Space Empires IV
|Space Empires IV|
|Publisher(s)||Shrapnel Games, Strategy First|
|Release||November 7, 2000|
|Genre(s)||Turn-based strategy, 4X|
Space Empires IV is a turn-based 4X strategy computer game developed by Malfador Machinations and published by Strategy First as part of the Space Empires series in which players control an alien race in an attempt at galactic conquest.
The gameplay is similar to Civilization style games in the sense that one controls the overall organization of the alien race on a scale far above that of controlling individual persons. Combat is not necessitated by the game itself and players are free to engage in political negotiations with their rivals. The mechanics of the game allow players to either improve their planets' resource production through the construction of facilities or build more ships with which to defend their empires.
There are multiple ways that players can conquer other empires, depending on the setting enabled by the player during set up. The most direct way is destroying the colonies and home world of their rivals using ever more devastating weapons. Further along the tech tree this is facilitated by technology, allowing the player to destroy planets whole and manipulate stars turning entire systems into black holes or storms. Other ways to win include diplomatic allying with all races and maintaining peace throughout the universe (a difficult feat with rival computer players fighting amongst themselves).
In Space Empires IV the galaxy is represented by a number of discrete areas called "systems" which represent complete star systems. These are usually connected to each other by "warp points" through which a ship or fleet can travel to another system. The standard system comprises a number of stars, planets, asteroids, storms and warp points. Some stars may be more prone to going supernova which will destroy the entire system, or may cause effects to ships passing by. Planets are either ice, rock or gas types, with an atmosphere of none, hydrogen, oxygen, methane or carbon dioxide. They range in size of tiny, small, medium, large, and huge. Planets also have "conditions", the quality of which affects the rate of reproduction for inhabitants and their happiness on the world. A planet also has a number of values for "mineral", "organic" and "radioactive" content. Once colonized, a player may build facilities to mine these resources on a world. The rate of production of each resource is modified by the values for each planet.
Space Empires IV allows the player to select one of a variety of alien races to represent them and then compete against a selection of the others. As well as the usual human race, the Terrans, there are a number of races which are otherwise notable due to their propensity for successful play. The Praetorian empire will often become a very formidable rival due to their expansionist tendencies and peaceful nature. Likewise the Eee consortium's high intelligence will often grant them technological superiority in the late game. By contrast the Xi-Chung hive's aggressive tendencies and technologies generally make them dangerous foes in the early game only.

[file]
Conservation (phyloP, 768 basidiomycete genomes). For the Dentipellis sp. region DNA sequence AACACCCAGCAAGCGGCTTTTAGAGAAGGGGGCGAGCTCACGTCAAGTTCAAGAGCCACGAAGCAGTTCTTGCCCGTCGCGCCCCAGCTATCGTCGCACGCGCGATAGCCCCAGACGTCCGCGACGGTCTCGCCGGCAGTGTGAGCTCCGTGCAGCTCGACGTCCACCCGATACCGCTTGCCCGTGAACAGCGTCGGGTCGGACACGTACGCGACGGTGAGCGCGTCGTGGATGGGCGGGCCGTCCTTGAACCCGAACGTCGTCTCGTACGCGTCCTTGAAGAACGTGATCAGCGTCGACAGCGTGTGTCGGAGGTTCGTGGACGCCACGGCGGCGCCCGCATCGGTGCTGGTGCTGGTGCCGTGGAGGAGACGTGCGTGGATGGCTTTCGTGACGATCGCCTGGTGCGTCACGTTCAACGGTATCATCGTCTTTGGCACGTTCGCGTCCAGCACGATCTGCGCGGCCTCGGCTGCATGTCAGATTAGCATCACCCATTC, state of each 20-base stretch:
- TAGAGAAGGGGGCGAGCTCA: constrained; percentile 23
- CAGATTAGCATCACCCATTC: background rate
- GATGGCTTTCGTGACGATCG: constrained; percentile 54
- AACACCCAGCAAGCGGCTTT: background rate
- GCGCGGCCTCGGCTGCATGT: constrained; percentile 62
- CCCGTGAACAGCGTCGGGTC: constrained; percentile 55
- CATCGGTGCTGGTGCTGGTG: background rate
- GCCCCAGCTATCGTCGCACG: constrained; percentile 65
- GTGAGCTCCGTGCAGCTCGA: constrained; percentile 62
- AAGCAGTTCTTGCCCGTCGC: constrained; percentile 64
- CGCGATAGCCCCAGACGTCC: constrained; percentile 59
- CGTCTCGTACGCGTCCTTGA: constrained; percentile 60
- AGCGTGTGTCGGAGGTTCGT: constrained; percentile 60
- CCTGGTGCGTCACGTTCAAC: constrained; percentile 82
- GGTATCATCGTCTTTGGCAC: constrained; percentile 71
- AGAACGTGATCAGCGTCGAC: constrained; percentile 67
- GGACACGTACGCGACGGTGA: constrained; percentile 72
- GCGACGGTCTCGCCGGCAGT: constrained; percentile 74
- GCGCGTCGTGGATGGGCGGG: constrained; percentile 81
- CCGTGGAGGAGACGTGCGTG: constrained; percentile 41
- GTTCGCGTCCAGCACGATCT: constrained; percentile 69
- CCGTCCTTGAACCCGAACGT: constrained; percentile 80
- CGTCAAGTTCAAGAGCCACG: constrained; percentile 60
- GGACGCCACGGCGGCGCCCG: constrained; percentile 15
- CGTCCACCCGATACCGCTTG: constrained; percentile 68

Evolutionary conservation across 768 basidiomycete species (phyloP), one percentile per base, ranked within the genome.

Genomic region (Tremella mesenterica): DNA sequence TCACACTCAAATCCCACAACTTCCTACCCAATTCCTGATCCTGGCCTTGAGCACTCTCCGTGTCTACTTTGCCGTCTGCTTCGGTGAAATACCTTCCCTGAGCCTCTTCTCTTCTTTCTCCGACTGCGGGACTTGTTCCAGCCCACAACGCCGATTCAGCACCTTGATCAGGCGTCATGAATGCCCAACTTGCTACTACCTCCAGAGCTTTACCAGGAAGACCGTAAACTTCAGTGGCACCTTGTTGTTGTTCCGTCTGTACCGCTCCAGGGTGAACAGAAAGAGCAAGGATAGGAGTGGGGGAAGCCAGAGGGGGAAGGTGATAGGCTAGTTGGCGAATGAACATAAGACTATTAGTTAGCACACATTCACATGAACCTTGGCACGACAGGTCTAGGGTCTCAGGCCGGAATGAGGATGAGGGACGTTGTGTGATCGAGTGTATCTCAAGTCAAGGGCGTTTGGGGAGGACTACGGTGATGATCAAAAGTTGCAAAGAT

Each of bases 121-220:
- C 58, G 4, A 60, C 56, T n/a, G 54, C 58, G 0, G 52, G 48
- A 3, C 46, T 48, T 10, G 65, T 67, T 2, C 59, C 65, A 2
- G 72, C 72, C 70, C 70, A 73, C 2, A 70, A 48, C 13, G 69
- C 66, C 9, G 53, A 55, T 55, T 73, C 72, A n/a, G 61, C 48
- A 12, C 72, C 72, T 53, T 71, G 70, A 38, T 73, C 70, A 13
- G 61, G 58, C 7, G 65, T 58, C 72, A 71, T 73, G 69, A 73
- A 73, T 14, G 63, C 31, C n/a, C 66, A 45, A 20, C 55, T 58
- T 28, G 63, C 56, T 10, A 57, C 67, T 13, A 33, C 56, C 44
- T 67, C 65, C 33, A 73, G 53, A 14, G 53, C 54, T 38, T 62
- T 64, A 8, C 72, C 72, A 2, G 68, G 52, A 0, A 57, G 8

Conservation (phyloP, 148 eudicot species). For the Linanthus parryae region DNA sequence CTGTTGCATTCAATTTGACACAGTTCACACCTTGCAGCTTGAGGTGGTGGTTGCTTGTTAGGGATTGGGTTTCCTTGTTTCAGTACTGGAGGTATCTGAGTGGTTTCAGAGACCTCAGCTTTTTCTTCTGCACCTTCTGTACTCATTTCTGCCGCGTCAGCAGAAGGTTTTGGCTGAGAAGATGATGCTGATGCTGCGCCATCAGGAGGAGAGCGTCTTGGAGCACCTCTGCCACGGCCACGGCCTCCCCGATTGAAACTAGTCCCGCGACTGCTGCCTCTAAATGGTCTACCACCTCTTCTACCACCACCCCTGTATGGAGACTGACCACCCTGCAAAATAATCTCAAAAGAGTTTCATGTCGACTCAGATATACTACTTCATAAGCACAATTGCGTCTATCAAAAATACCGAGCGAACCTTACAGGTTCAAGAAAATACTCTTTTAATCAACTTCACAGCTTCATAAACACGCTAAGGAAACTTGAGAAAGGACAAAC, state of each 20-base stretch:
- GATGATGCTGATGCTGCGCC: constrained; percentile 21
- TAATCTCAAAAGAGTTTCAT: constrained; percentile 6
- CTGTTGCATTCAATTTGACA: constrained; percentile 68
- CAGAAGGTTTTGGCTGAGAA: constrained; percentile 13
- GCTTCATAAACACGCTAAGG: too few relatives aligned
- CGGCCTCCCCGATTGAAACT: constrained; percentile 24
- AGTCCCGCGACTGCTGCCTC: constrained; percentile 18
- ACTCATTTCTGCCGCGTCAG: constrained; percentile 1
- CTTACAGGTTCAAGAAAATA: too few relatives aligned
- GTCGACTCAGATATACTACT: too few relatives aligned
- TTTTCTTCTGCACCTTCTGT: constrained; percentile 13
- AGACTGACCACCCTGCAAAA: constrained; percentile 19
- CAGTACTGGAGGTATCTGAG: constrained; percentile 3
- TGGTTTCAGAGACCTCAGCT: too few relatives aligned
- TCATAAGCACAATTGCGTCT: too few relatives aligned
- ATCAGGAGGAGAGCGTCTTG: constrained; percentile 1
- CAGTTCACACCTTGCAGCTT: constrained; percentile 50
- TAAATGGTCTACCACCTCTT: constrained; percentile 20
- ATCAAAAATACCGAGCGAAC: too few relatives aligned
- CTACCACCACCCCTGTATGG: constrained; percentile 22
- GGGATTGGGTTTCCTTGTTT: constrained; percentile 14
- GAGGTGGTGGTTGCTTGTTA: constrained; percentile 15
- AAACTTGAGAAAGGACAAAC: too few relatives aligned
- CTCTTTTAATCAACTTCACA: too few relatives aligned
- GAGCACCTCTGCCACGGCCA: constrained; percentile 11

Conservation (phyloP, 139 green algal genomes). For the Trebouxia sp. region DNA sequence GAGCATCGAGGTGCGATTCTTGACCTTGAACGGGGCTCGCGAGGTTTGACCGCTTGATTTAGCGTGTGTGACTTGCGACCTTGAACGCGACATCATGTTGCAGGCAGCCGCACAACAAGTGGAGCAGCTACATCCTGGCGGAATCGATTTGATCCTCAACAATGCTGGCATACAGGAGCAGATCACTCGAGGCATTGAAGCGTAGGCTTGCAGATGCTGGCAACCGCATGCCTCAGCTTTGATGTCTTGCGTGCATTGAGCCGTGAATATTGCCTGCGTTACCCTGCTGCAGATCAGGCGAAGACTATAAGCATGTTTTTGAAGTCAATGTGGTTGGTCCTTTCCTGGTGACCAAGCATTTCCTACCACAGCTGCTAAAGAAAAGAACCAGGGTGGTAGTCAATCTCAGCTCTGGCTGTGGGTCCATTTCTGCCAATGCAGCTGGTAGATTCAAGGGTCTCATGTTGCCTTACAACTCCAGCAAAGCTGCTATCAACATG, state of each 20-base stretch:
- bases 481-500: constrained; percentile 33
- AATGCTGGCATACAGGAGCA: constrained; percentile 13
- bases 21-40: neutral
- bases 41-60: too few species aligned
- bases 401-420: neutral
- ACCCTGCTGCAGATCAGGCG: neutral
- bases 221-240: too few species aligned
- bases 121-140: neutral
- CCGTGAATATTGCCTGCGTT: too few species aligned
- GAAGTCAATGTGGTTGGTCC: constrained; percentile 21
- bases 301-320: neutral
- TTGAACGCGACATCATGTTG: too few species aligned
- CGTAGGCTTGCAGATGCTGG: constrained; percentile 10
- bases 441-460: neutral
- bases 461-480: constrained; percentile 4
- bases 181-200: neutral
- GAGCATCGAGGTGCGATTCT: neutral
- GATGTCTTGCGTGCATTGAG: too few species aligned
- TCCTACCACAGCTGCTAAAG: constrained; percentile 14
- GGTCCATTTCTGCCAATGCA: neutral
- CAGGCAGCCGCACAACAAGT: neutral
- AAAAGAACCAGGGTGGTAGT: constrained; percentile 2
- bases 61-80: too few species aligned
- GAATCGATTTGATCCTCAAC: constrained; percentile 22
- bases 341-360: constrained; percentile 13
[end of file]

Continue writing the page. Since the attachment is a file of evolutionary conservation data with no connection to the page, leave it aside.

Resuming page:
In Space Empires IV an empire's facilities and ships become steadily more powerful, efficient and varied as they conduct scientific research. This is simulated by the turn-by-turn production of research points which can be channeled towards specific projects. When the project is completed the player is rewarded with new or better facilities, ship components or new research projects. Most fields can be advanced multiple times, becoming progressively more expensive but yielding better results. The large size of the "technology tree" system allows for a high degree of technological variation between empires.
Some empires have access to special research lines known as the "racial techs". In the standard games the racial techs are Organic, Crystalline, Psychic, Temporal and Deeply Religious. By researching these lines the empire gains access to facilities and ship components not available to other empires. Often these are very powerful, such as the Organic Armor, Religious Talisman and Allegiance Subverter ship components.
The editors of Computer Gaming World nominated Space Empires IV as the best strategy game of 2000, although it lost to Sacrifice. They described Space Empires IV as "very old-school", and noted its "almost obsessive level of micromanagement."
- Staff (April 2001). "The 2001 Premier Awards; Games of the Year". Computer Gaming World (201): 72–80, 82, 83.